Abstract: This working paper explores avenues to improve public sector efficiency in Latvia, a catching-up and ageing economy where spending needs are large. Ensuring that spending allocated to core services (e.g. education, healthcare) is adequate to achieve convergence of policy outcomes to OECD upper standards is challenging. Efficiency gains in the tax system could bring additional revenues. The tax base should be expanded by reducing informality, strengthening tax administration and increasing property and environmentally related taxes, which are low by international standards. To reduce unemployment and income inequality, the tax-benefit system should also be revised as it is now relatively regressive and the tax wedge on low-income earners is high. Enhancing analytical, monitoring and assessment capacities should help to rein in wasteful expenditure and improve the prioritisation of spending. The reform of human resource management, public procurement, and state-local relations is also needed to deliver higher-quality and more cost-efficient public services.<P>Améliorer l'efficience du secteur public pour une croissance plus inclusive en Lettonie<BR>Ce document de travail explore des pistes pour améliorer l’efficience du secteur public en Lettonie, une économie en rattrapage et vieillissante où les besoins de dépenses restent importants. L’enjeu va consister à assurer un niveau adéquat de dépenses consacrées aux services fondamentaux (éducation, santé) pour faire converger les résultats de l’action publique vers les normes les plus élevées de l’OCDE. Des gains d’efficience dans le système fiscal permettraient de collecter des recettes supplémentaires. On pourrait élargir la base d’imposition en réduisant l’activité informelle, en renforçant l’administration de l’impôt et en relevant les taxes immobilières et environnementales dont le niveau est faible par comparaison internationale. Pour abaisser le chômage et les inégalités de revenus, il faudrait aussi revoir le système de prélèvements et de prestations, car il est relativement régressif et le coin fiscal sur les personnes à faible revenu est important. Améliorer les capacités d’analyse, de contrôle et d’évaluation devrait contribuer à contenir les dépenses inutiles et à mieux hiérarchiser les priorités de dépenses. Une réforme de la gestion des ressources humaines, des marchés publics et les relations entre l’État et les collectivités locales s’impose également pour la fourniture de services publics de plus haute qualité et offrant un meilleur rapport coût-efficacité.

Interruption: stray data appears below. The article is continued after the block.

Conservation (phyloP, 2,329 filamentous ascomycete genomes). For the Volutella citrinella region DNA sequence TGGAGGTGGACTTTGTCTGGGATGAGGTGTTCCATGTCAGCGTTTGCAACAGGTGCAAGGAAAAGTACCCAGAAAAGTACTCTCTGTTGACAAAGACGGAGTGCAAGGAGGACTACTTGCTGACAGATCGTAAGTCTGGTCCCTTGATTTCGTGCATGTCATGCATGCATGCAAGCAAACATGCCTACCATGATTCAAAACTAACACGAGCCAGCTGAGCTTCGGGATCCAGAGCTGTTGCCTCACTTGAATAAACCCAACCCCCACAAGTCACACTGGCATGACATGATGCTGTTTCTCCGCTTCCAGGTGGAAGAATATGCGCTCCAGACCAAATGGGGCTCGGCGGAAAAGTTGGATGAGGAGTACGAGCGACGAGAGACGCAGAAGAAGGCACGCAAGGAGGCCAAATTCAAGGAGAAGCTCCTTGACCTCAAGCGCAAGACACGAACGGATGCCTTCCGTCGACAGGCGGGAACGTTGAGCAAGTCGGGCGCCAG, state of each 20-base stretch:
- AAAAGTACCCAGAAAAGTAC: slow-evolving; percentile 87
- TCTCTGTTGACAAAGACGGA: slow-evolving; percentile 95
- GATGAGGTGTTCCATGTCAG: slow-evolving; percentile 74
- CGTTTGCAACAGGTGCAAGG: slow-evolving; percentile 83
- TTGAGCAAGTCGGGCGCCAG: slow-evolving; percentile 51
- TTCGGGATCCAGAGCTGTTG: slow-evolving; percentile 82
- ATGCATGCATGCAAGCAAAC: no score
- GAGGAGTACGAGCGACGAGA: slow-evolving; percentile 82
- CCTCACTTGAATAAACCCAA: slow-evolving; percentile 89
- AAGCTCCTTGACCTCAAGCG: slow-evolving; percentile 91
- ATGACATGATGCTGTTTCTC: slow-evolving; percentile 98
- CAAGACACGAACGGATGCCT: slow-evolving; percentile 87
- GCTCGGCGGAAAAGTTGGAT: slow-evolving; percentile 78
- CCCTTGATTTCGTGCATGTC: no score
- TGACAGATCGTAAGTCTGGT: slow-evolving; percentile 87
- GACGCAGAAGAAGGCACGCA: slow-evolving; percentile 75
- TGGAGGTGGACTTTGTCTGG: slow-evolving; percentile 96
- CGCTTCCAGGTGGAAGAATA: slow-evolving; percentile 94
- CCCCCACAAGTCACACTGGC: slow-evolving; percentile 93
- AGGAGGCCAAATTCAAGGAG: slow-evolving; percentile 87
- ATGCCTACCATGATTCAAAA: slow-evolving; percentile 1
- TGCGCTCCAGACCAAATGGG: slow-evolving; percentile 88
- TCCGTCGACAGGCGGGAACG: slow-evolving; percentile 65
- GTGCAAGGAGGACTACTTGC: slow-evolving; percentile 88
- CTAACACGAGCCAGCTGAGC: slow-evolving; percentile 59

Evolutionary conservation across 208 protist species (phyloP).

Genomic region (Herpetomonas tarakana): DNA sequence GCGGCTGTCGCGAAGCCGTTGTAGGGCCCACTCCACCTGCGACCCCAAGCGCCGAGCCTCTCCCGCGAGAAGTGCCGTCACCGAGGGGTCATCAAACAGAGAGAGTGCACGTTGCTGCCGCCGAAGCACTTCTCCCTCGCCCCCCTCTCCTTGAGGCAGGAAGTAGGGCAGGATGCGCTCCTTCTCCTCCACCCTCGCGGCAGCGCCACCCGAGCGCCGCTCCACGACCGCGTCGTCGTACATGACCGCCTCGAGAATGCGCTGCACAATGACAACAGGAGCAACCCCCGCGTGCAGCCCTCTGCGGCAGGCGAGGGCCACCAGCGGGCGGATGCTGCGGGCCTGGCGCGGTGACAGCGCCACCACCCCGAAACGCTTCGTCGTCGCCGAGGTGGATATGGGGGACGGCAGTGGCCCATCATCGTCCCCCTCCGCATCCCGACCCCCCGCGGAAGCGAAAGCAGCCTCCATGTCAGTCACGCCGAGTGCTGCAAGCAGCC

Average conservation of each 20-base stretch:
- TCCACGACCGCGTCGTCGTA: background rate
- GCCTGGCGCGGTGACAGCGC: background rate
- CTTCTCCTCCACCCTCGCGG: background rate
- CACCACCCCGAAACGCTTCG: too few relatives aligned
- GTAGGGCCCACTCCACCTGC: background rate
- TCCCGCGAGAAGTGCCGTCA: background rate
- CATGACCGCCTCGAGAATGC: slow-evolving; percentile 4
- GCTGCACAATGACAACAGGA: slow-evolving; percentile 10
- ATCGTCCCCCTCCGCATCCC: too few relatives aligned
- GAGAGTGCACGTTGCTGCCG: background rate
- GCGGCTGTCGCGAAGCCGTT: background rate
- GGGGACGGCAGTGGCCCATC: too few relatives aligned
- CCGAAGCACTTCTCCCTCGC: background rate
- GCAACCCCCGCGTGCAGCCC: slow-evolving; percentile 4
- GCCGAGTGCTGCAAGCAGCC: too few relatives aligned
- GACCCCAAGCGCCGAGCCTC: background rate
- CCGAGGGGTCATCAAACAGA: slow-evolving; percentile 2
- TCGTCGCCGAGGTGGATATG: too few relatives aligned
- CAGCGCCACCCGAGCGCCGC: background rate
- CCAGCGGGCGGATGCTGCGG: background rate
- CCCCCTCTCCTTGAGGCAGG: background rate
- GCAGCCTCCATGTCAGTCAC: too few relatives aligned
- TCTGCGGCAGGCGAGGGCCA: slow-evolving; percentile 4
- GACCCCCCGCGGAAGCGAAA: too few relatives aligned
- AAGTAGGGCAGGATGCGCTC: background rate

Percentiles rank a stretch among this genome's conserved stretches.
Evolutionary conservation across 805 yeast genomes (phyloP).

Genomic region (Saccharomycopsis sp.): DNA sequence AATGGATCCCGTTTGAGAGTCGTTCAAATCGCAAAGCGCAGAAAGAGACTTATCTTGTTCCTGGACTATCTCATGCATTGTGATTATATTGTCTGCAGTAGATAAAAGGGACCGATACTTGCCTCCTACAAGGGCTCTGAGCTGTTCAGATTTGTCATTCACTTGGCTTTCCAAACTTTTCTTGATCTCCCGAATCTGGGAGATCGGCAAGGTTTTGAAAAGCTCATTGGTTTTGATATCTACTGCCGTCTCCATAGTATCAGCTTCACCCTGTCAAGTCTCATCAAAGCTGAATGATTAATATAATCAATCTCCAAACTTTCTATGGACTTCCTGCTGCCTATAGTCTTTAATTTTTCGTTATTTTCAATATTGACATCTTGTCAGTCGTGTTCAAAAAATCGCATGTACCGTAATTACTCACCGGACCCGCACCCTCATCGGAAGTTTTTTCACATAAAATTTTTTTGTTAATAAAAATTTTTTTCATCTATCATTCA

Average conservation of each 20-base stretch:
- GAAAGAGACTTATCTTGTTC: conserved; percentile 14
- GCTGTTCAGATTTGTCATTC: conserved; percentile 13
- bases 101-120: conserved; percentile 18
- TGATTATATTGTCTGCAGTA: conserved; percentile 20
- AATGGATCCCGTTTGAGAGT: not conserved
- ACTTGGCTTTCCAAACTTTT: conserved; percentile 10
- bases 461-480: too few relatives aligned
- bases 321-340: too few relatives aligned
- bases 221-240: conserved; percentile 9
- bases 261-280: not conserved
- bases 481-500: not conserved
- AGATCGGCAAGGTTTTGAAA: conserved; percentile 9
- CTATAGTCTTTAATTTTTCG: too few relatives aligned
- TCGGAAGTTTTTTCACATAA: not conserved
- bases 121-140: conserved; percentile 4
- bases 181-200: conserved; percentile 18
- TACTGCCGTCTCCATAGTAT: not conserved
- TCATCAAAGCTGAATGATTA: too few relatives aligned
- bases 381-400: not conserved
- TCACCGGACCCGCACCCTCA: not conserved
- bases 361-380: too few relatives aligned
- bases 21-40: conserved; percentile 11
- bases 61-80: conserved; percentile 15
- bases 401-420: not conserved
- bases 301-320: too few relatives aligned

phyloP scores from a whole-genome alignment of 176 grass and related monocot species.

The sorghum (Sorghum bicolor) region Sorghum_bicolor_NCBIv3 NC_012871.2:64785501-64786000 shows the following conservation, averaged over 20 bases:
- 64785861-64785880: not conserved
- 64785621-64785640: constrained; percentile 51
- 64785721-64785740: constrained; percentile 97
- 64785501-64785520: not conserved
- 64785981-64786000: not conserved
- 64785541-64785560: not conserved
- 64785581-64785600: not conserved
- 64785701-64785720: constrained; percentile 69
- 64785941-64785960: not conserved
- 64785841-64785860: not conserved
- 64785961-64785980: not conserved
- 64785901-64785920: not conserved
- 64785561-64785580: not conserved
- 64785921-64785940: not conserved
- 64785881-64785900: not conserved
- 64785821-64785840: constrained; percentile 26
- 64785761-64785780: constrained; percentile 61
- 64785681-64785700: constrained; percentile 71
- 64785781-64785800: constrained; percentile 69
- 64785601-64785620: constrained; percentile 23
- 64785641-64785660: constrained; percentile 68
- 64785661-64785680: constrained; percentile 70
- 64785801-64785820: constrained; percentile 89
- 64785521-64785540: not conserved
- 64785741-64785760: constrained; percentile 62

Keywords: public procurement, tax administration, fiscal policy, inequality, budgetary framework
    JEL: E62 H2 H5 H6 H7 H83
    Date: 2015–08
  5. By: Michal Horvath; Matus Senaj; Zuzana Siebertova; Norbert Svarda
    Abstract: The paper provides a quantitative assessment of the consequences of departing from a flat-tax system in the context of Slovakia. A behavioural microsimulation model of the labour supply is embedded into ageneral equilibrium framework with search and matching frictions. Some recently implemented marginal changes in the tax system leave aggregate labour market indicators as well as inequality measures virtually unaffected. We also examine hypothetical revenue-neutral reforms that would significantly increase the progressivity of the system through graduated marginal tax rates. We find that there are narrow limits to what policy makers could accomplish through such reforms in terms of employment and equality of income. Hence, an income tax reform should at best be seen as a complementary tool to other initiatives promoting such objectives. Moreover, we highlight an important trade-off: income tax reforms that promote employment may harm growth.
    Keywords: flat tax, microsimulation, general equilibrium, search and matching, labour supply elasticity
    JEL: E24 H24 H31 J22
    Date: 2015–08